A Tree and Its Fruit
“Beware of the false prophets, who come to you in sheep’s clothing, but inwardly are ravenous wolves. You will know them by their fruits. Grapes are not gathered from thorn bushes nor figs from thistles, are they? So every good tree bears good fruit, but the bad tree bears bad fruit. A good tree cannot produce bad fruit, nor can a bad tree produce good fruit. Every tree that does not bear good fruit is cut down and thrown into the fire. So then, you will know them by their fruits.”
“Not everyone who says to Me, ‘Lord, Lord,’ will enter the kingdom of heaven, but he who does the will of My Father who is in heaven will enter. Many will say to Me on that day, ‘Lord, Lord, did we not prophesy in Your name, and in Your name cast out demons, and in Your name perform many miracles?’ And then I will declare to them, ‘I never knew you; depart from Me, you who practice lawlessness.’
The Two Foundations
“Therefore everyone who hears these words of Mine and acts on them, may be compared to a wise man who built his house on the rock. And the rain fell, and the floods came, and the winds blew and slammed against that house; and yet it did not fall, for it had been founded on the rock. Everyone who hears these words of Mine and does not act on them, will be like a foolish man who built his house on the sand. The rain fell, and the floods came, and the winds blew and slammed against that house; and it fell—and great was its fall.”
When Jesus had finished these words, the crowds were amazed at His teaching; for He was teaching them as one having authority, and not as their scribes (Matthew 7:15-29, NASB).
It’s a term that I was introduced to when I moved to the Southeastern United States—also known to many as the Bible Belt. The term’s use is not on par with the phrase bless your heart, but probably falls somewhere in that next tier of Christianese, alongside phrases such as help my unbelief and create a hedge of protection. For those not familiar with the word’s use in Christian vernacular, backsliding Christians are true followers of Christ who are allowing sinful habits to move them away from their Lord. For Christians, to be backsliding is a serious matter, as it deters sanctification. Continue reading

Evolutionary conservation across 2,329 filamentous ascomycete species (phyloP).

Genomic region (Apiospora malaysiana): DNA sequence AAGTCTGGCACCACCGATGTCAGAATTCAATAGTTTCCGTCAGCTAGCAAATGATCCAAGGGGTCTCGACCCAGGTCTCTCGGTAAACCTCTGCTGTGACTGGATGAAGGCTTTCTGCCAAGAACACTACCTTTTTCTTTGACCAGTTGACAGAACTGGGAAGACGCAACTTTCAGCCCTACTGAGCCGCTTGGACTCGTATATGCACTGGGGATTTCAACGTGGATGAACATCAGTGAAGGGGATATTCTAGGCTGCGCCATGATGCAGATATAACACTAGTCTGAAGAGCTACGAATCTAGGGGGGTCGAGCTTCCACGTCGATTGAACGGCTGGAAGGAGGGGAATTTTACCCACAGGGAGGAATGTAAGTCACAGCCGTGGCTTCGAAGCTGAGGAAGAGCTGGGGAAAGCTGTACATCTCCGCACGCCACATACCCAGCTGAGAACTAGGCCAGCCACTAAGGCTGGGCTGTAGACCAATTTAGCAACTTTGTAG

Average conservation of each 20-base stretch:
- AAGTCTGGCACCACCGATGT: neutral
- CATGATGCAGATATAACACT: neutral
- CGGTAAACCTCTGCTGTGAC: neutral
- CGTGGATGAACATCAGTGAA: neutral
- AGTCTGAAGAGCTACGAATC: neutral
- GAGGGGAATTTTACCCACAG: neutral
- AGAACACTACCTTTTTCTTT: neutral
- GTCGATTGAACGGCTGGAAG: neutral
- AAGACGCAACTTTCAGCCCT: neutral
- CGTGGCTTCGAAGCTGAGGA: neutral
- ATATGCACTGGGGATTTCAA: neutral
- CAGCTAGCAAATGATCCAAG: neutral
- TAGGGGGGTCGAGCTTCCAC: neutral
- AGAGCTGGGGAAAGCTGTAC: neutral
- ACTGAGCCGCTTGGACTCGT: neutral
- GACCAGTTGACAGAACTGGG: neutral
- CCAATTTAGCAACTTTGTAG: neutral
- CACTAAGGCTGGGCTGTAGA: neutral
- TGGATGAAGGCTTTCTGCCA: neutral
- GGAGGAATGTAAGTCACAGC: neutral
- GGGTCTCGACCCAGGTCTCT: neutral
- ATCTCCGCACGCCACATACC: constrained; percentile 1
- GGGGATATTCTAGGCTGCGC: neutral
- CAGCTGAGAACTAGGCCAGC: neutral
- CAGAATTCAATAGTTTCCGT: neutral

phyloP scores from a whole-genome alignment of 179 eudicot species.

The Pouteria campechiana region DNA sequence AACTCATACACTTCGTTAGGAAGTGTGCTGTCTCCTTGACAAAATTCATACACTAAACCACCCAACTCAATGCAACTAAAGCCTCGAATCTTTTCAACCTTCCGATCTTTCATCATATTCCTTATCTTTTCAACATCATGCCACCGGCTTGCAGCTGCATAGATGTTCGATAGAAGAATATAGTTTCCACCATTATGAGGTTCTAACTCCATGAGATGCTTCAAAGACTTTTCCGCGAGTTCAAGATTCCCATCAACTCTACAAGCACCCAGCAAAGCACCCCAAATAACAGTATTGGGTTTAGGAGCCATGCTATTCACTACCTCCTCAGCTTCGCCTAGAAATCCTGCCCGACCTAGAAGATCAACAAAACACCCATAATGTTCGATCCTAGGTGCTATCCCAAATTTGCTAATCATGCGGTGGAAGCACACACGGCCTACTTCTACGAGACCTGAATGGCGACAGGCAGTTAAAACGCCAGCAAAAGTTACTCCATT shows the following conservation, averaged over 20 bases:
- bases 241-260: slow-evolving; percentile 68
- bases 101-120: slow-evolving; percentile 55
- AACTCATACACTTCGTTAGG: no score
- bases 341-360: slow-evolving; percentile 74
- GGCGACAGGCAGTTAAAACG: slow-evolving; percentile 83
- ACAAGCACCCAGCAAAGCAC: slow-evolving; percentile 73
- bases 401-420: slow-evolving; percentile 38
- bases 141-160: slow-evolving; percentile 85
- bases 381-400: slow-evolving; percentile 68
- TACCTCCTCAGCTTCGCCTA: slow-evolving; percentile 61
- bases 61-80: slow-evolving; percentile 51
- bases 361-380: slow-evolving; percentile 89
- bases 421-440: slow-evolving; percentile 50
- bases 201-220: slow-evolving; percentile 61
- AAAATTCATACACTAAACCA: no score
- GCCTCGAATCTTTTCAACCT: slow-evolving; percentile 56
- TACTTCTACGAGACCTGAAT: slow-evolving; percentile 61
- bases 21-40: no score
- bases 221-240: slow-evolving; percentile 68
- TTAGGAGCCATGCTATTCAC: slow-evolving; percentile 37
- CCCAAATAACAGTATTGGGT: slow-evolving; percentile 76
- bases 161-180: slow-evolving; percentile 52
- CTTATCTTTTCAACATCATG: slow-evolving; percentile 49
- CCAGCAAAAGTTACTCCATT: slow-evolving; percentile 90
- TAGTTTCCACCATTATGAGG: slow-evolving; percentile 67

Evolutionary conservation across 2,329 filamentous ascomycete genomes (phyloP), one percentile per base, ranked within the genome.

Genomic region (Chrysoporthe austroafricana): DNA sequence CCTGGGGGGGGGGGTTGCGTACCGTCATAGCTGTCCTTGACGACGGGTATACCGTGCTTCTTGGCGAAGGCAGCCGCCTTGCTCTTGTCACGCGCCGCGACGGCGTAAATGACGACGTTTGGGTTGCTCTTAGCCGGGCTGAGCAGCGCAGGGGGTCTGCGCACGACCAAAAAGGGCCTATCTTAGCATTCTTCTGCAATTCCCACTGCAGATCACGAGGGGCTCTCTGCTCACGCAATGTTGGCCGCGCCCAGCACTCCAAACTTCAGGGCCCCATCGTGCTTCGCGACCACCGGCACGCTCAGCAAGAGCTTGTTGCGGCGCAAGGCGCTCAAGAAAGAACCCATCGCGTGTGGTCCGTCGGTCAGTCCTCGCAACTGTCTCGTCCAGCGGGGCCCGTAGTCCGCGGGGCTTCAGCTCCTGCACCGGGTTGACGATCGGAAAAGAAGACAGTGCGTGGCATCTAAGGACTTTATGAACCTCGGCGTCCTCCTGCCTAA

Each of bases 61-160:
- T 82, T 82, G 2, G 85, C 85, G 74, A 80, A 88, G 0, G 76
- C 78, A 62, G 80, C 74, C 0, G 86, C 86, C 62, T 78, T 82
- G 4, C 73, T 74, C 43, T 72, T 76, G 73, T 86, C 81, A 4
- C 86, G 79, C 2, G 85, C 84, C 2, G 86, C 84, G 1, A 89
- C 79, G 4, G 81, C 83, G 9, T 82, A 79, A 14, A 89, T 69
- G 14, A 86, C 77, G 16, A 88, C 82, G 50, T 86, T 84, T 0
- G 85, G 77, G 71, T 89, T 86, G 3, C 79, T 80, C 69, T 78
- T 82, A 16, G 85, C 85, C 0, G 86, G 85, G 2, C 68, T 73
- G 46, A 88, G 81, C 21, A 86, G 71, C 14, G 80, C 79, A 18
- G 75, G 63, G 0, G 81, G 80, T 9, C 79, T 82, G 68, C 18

“Now faith is the assurance of things hoped for, the conviction of things not seen” (Hebrews 11:1, NASB).
Whether we acknowledge it, we all possess faith. We all worship someone (e.g. ourselves) or something. For most of us—possibly all of us—we worship that which we perceive as truth; thereby, placing our faith in it. Our faith in that truth is what establishes our beliefs; subsequently, driving our actions.
How does it establish our beliefs?
Glad that you asked 😉 Continue reading
He entered Jericho and was passing through. And there was a man called by the name of Zacchaeus; he was a chief tax collector and he was rich. Zacchaeus was trying to see who Jesus was, and was unable because of the crowd, for he was small in stature. So he ran on ahead and climbed up into a sycamore tree in order to see Him, for He was about to pass through that way. When Jesus came to the place, He looked up and said to him, “Zacchaeus, hurry and come down, for today I must stay at your house.” And he hurried and came down and received Him gladly. When they saw it, they all began to grumble, saying, “He has gone to be the guest of a man who is a sinner.” Zacchaeus stopped and said to the Lord, “Behold, Lord, half of my possessions I will give to the poor, and if I have defrauded anyone of anything, I will give back four times as much.” And Jesus said to him, “Today salvation has come to this house, because he, too, is a son of Abraham. For the Son of Man has come to seek and to save that which was lost” (Luke 19:1-10, NASB)